• The EHC Plan will outline the number of hours of individual/small group support your child will receive from the LA and how the support should be used, and what strategies must be put in place. It will also have long- and short-term goals for your child.
• In some cases, the funding allocated through the EHC will be used to employ an adult. The additional adult may be used to: support your child with whole class learning or run individual programs/ small groups that include your child.
• The EHCP will be reviewed annually. At Armitage, we deploy a person centred approach to the review process. The SENCO will invite you and other key family members, the class teacher, TA support and any other key stake holders in your child’s life eg. paediatrician, speech and language therapist, school nurse. At the review meeting, we will discuss the progress your child has made towards the targets on the EHCP and set new ones. These amendments will be typed up by the SENCo and then sent back to the Local Authority. When your child reaches Year 5, a member of the statutory assessment team will also be invited to attend the review. This will help you think about secondary provision for your child.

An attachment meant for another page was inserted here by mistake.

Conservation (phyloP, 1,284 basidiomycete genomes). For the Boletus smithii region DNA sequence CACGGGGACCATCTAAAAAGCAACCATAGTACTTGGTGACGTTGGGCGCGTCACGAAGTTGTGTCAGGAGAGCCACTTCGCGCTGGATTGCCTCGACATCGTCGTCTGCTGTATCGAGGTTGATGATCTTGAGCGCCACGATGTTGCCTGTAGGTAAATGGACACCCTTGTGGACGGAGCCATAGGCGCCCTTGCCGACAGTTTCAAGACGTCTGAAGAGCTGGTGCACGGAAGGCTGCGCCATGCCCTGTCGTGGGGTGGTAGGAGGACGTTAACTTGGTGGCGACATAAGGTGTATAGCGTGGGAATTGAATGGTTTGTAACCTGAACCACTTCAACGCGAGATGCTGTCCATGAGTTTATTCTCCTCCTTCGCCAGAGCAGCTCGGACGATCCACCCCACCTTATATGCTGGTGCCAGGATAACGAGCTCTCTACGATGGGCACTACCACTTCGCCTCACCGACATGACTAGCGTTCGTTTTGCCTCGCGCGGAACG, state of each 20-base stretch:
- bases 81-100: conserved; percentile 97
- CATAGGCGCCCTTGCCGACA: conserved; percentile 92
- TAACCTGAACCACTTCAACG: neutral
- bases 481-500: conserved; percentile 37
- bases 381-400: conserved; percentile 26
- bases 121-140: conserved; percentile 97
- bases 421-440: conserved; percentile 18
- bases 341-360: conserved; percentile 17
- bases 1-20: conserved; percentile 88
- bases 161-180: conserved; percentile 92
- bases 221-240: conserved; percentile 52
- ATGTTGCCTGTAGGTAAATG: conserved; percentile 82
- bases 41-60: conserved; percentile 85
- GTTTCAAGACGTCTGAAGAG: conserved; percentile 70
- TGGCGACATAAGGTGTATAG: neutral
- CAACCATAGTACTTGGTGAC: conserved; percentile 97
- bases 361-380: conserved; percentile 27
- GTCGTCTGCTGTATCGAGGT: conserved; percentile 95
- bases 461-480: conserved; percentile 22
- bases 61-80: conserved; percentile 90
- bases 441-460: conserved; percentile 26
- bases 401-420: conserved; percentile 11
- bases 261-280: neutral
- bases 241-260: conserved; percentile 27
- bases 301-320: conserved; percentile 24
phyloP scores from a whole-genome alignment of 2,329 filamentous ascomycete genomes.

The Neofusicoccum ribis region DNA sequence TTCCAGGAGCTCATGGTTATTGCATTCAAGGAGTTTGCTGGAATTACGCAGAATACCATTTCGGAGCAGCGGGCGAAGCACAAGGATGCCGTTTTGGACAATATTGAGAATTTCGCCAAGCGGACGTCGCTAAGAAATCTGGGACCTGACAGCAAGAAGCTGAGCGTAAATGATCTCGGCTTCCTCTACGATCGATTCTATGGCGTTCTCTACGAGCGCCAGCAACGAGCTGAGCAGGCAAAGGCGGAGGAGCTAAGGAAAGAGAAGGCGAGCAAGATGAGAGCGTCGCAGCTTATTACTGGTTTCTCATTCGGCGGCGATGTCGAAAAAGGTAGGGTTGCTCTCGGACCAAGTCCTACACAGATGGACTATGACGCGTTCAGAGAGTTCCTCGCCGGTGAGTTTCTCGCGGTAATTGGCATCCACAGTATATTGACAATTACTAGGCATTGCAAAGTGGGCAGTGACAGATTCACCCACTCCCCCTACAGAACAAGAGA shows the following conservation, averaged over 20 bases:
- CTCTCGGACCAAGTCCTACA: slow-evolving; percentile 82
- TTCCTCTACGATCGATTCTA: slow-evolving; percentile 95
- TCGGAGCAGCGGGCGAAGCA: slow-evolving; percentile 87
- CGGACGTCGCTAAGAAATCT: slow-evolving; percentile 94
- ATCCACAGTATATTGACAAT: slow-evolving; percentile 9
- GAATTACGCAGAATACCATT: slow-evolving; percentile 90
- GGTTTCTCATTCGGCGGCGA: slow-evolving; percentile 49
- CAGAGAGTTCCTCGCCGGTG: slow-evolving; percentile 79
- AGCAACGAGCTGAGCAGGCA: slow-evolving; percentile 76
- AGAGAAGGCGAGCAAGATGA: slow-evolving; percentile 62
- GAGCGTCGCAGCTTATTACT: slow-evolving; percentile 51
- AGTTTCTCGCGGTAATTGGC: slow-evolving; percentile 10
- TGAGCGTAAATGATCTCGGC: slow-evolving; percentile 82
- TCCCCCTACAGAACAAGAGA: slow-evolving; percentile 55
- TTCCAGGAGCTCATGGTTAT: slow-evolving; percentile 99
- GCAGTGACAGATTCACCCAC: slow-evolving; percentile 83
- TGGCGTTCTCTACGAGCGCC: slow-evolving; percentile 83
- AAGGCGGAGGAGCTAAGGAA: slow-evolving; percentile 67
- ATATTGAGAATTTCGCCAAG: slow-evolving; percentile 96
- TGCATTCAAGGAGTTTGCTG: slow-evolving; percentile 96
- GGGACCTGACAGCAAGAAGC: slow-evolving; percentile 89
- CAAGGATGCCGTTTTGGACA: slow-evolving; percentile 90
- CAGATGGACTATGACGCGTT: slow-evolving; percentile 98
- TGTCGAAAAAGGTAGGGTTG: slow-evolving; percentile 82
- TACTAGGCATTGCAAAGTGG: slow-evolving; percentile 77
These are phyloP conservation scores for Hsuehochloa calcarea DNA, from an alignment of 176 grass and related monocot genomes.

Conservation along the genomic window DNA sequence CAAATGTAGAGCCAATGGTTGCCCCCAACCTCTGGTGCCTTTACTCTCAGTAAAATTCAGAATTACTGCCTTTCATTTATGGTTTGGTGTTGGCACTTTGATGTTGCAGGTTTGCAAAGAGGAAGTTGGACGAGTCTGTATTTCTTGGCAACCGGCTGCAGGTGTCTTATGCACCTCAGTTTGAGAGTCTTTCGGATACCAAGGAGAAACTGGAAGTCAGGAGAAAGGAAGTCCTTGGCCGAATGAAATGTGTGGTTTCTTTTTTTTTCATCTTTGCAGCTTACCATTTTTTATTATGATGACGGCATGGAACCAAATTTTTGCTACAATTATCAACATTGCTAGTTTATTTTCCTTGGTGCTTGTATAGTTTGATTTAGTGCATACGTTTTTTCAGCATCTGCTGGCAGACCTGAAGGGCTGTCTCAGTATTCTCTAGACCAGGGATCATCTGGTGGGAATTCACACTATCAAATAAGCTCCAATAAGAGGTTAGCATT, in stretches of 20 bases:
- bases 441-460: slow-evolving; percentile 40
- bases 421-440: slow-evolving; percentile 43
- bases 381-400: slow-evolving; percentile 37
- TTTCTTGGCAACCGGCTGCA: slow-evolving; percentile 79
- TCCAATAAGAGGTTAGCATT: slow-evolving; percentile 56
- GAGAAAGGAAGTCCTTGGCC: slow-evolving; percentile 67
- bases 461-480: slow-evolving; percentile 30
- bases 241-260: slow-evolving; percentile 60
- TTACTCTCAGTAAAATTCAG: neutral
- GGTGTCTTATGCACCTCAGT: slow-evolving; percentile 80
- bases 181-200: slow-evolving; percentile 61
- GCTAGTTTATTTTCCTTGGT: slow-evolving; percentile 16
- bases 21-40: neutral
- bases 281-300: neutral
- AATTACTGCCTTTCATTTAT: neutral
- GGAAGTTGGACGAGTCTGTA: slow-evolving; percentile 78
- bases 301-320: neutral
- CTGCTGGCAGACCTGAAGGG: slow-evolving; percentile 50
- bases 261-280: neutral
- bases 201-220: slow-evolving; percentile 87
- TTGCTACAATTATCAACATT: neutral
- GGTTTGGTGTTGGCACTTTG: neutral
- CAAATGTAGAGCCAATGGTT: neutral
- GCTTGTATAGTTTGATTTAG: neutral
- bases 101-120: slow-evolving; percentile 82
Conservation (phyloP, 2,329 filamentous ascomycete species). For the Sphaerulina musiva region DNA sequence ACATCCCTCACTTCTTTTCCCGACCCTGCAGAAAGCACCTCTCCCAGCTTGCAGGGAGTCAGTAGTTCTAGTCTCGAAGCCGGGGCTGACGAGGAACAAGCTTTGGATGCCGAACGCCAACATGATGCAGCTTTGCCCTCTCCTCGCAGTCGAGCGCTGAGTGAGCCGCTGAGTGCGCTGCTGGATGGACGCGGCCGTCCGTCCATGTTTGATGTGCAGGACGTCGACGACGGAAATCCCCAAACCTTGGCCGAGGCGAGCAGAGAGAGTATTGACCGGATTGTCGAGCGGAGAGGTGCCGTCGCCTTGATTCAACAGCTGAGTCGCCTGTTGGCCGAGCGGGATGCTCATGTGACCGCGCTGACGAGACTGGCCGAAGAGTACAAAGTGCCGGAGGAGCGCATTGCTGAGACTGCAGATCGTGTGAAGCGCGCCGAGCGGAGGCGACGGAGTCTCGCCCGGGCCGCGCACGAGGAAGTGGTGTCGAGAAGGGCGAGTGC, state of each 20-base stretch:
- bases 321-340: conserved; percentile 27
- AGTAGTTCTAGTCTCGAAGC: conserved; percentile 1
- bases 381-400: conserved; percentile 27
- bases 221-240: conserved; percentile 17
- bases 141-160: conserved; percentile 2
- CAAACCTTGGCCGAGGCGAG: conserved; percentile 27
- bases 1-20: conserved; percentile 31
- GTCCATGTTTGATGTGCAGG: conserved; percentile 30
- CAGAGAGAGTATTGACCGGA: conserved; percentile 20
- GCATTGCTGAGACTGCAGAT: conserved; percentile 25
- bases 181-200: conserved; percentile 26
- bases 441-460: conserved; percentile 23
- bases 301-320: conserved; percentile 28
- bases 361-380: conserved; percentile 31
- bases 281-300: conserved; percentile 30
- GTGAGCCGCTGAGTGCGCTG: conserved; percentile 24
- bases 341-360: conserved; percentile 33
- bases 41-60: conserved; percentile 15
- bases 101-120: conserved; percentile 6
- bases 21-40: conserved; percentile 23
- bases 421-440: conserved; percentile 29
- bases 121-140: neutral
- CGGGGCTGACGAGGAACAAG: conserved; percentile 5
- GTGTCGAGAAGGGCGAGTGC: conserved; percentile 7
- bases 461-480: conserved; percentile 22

We understand that having a child with SEND can be worrying, upsetting and difficult to understand or come to terms with. Remember, we are here to support your child and you. Mrs Clark and Mrs English (SENCos) will be more than happy to meet with you at any stage of the process. If you have any concerns, worries or would even just like a little bit of time to process with a cup of tea and a biscuit, please don’t hesitate to get in touch and arrange a suitable meeting time.